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  • LCOA

Alpha-1 Antitrypsin (AAT) Deficiency

Authored by - Julie Eversole, Operations Manager at the Lung Center of America

Here at Lung Center of America, we treat several different pulmonary diseases. Let’s discuss Alpha-1 Antitrypsin (AAT) Deficiency.

Alpha-1 antitrypsin deficiency is a genetic disease, which means it’s passed down to you from your parents. It can cause serious lung or liver disease. You may also hear it called AAT deficiency. Symptoms often include trouble breathing and jaundiced, or yellow, skin.

You get the disease because your liver doesn't make enough of a protein called alpha-1 antitrypsin, or AAT. You need AAT to protect your lungs. Without it, infections and other irritants, like tobacco smoke, break down parts of your lung even faster. AAT is usually not diagnosed until the ages of 20-40.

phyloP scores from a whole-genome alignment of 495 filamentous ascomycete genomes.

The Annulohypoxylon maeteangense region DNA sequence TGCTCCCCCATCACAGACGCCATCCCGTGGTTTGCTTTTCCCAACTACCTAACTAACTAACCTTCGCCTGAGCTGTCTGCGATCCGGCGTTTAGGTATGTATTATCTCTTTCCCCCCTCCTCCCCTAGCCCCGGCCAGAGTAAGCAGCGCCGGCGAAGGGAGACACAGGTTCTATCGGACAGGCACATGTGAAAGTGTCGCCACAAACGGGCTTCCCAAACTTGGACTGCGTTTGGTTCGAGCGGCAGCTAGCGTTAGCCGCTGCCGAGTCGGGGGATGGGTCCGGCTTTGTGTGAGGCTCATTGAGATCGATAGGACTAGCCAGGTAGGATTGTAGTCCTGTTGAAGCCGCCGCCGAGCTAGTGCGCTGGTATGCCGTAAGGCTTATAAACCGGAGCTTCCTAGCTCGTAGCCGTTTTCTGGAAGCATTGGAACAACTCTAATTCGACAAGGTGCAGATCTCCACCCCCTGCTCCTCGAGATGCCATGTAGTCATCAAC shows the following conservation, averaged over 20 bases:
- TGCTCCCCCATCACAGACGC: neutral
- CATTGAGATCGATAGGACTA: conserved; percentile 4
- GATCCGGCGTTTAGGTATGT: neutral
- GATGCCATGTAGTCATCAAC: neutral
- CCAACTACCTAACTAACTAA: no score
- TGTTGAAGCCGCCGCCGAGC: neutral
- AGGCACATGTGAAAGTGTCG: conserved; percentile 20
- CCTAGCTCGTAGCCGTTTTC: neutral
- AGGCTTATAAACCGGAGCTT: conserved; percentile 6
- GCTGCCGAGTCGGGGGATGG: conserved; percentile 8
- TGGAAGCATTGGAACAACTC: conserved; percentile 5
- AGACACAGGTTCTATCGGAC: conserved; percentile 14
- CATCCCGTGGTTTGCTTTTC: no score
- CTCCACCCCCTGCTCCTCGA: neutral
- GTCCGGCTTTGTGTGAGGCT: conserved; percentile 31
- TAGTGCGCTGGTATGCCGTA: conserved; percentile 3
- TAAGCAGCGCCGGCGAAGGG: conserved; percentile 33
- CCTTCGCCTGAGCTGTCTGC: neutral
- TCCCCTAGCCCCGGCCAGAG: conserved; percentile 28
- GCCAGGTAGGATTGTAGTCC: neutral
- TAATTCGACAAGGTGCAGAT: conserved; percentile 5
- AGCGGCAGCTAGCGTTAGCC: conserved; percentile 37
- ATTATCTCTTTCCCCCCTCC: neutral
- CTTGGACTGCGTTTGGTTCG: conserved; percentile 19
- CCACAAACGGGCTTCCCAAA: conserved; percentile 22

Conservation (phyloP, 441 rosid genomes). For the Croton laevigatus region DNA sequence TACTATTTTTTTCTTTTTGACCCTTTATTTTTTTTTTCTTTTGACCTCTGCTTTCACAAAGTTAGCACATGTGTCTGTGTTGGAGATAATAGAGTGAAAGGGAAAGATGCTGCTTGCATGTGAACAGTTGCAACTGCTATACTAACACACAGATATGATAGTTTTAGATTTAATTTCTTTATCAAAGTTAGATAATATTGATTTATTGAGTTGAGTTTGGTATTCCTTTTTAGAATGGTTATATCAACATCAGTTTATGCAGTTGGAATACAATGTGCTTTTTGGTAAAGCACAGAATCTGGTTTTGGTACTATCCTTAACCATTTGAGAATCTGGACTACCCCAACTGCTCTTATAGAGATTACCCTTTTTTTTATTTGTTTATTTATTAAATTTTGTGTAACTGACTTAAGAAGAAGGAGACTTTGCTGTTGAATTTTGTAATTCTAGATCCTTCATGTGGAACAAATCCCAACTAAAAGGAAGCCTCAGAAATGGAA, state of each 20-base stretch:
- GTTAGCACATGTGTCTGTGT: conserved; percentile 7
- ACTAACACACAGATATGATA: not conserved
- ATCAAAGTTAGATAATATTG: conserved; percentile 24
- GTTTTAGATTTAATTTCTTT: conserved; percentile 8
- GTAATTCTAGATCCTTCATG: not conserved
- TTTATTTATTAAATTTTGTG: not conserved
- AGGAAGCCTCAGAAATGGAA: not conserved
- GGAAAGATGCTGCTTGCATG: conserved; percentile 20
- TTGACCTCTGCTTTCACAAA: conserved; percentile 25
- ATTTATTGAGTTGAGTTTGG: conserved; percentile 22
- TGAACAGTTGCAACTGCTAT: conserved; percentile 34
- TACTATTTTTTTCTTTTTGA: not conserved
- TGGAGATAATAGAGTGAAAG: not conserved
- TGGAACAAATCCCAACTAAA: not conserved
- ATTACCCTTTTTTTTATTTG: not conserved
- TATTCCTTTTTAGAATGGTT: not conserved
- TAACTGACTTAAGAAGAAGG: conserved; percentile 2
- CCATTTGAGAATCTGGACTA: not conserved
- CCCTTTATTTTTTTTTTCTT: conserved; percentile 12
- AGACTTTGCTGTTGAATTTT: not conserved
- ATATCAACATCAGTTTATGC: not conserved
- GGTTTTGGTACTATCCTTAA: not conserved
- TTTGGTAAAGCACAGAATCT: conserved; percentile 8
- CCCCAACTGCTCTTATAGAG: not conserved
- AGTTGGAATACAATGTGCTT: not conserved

Symptoms of AAT Deficiency

Shortness of breath (usually during exercise)

Feeling Tired

Heart beats fast when you stand up

Weight loss

Although there’s no cure for AAT deficiency, you can raise the amount of AAT protein in your blood, which protects you against more lung damage. Doctors call this augmentation therapy. You may also have this treatment if you get emphysema.

How do I get tested for Alpha-1 Antitrypsin Deficiency?

It is a simple blood test. Most insurances cover this test in full.

If you are concerned that you or a loved one may be suffering with AAT, call us today. We are happy to perform the bloodwork needed.

More questions? Contact Julie at LCOA and we will be glad to assist you.

Julie Eversole

Lung Center of America

Operations Manager



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